II. NEW (NEGRO) FRONTIERS
4. The New Negro’s Brown Brother: Black American and Filipino Boxers and the “Rising Tide of Color”
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In November 1899, the Eleventh U.S. Cavalry reportedly found a pair of boxing gloves made by Sol Levinson of San Francisco abandoned in the Luzon village of San Mateo. According to the apocryphal story, Filipino prisoners of war claimed that a renegade soldier of the African American Twenty-Fourth Infantry had not only supplied them with boxing gloves but had even given them fighting les-...
5. The New Negro of the Pacific: How African Americans Forged Solidarity with Japan
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Hubert Harrison (1883–1927), an African Caribbean immigrant from St. Croix of the Dutch West Indies and more famously known as the “father of Harlem radi-calism,” knew very well why Japan mattered to African America and the darker world during and after World War I. Writing for the Negro World in November 1921, the organ of Marcus Garvey’s Universal Negro Improvement Association ...
6. “A Small Man in Big Spaces”: The New Negro, the Mestizo, and Jean Toomer’s Southwest
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Taos is an end-product. It is the end of the slope. It is an end-product of the Indians, an end-product of the Spaniards, an end-product of the Yankees and puritans. It must be plowed under. Out of the fertility which death makes in the soil, a new people with a new form may grow. I dedi-cate myself to the swift death of the old, to the whole birth of the new. ...
III. THE GARVEY MOVEMENT
7. Making New Negroes in Cuba: Garveyism as a Transcultural Movement
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Three cheers for the Hon. Marcus Garvey, three cheers for the Universal Negro Improvement Association, viva Antonio Maceo, viva Cuba, and John Daniels’s salute to Marcus Garvey, the Universal Negro Improvement Asso-ciation (UNIA), the Cuban republic, and Antonio Maceo, the iconic Afro-Cuban patriot, took place during a meeting in Guantánamo, Cuba, held on the occasion of ...
8. Reconfiguring the Roots and Routes of New Negro Activism: The Garvey Movement in New Orleans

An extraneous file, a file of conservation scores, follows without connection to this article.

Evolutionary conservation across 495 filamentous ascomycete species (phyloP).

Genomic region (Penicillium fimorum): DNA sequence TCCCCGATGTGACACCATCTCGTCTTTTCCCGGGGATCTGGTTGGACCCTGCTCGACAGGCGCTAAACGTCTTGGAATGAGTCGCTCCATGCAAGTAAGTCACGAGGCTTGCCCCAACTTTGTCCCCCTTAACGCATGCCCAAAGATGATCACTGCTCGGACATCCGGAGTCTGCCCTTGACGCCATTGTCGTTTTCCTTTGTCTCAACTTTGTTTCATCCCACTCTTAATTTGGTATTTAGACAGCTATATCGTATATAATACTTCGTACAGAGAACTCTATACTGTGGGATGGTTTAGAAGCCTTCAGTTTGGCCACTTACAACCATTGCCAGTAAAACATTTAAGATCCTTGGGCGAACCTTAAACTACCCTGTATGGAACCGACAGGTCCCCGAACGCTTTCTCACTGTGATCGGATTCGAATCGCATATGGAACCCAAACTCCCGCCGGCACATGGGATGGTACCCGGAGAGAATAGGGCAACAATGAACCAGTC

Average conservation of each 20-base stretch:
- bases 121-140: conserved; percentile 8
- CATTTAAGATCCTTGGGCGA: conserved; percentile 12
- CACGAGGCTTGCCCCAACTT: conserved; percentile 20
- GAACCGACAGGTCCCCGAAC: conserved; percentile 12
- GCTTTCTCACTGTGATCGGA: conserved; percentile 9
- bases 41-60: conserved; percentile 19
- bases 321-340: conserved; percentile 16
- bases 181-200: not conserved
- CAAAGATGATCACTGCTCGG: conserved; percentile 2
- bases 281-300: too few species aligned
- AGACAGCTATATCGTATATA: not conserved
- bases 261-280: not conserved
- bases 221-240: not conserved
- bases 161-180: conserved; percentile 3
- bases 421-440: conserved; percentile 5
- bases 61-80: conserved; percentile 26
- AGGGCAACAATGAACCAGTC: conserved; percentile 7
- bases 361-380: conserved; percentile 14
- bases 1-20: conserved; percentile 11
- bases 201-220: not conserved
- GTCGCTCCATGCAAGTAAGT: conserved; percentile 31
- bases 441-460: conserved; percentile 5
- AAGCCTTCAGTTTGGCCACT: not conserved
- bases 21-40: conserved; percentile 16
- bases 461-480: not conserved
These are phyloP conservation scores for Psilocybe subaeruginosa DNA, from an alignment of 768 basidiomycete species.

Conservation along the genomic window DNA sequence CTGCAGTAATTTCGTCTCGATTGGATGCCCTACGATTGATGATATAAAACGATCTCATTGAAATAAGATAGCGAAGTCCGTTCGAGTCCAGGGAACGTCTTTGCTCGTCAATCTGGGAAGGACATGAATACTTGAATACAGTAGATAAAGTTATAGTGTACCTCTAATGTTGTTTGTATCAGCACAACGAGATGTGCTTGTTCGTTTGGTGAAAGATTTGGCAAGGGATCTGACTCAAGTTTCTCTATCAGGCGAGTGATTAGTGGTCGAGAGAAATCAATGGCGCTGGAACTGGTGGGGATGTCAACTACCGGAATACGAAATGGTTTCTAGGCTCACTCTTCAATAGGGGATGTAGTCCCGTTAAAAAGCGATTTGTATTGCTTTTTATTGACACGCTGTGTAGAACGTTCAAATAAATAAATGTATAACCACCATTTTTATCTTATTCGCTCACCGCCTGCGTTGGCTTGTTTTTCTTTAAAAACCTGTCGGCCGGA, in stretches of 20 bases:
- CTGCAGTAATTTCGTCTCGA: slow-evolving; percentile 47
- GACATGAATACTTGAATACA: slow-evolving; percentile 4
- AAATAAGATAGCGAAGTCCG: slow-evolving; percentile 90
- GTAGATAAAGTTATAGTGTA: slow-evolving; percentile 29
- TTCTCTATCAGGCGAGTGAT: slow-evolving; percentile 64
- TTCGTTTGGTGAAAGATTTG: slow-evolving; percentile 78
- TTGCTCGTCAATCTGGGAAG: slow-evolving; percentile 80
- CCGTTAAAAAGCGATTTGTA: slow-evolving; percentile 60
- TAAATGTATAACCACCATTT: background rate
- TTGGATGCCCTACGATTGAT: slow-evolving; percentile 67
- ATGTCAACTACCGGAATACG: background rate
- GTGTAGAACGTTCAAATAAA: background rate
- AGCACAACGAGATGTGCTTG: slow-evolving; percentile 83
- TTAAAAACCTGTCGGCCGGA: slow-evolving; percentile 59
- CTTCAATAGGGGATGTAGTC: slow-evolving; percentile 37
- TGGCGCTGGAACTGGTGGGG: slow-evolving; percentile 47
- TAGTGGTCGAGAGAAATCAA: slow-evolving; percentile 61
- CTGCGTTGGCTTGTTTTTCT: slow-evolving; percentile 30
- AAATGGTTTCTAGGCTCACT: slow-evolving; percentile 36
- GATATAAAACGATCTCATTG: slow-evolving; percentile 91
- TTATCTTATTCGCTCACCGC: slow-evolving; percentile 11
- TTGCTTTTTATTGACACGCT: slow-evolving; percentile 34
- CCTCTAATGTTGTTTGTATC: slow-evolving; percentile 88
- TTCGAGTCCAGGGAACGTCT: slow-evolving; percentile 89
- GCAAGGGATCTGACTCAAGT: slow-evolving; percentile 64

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Late in fall 1946, W. E. B. Du Bois delivered a moving address at the Southern Negro Youth Congress in Columbia, South Carolina. In it he positioned the U.S. South as a key battleground not only in African Americans’ revolutionary quest for political empowerment but also in the global struggle to free all oppressed nations. The South, Du Bois informed his captivated audience, “is the firing line ...
IV. ENGENDERING THE EXPERIENCE
9. Black Modernist Women at the Parisian Crossroads
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In her 1932 essay “Eveil de la Conscience de Race” (“Awakening of Race Conscious-ness”), Martinican intellectual Paulette Nardal (1896–1985) not only predates Frantz Fanon’s assertion that, for the colonized Francophone individual, travel to Paris spurs the onset of racial consciousness. She also extends the claim by arguing that the construct of gender is as important as geography and nation in ...
10. A Mobilized Diaspora: The First World War and Black Soldiers as New Negroes
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By the time he arrived in London, Claude McKay was a rising star. The Jamaica native left for the United States in 1912, attending the Tuskegee Institute and Kansas State University, eventually settling in Harlem. A budding poet who had experienced moderate success, McKay burst onto the literary and political scene with the July 1919 appearance of “If We Must Die,” written in the midst of the ...
11. Climbing the Hilltop: In Search of a New Negro Womanhood at Howard University
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Regardless of the wish of many parents that their daughters become ad-juncts of “man,” modern life forces them to be individuals in much the In 1922, Lucy Diggs Slowe became the first official dean of women at Howard University in Washington, D.C.1 The newly created position, approved in 1920 by university president J. Stanley Durkee, mirrored the dean of men position that ...
12. New Negro Marriages and the Everyday Challenges of Upward Mobility
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We might be forgiven for thinking of New Negroes as merely race men and women, with no concerns save those that might advance the race. But New Negroes were also complex human beings, with identities as husbands, wives, and other fam-ily members. Just as it is important to expand the conversation on New Negroes geographically and beyond the arts and letters, scholars must reckon with the full ...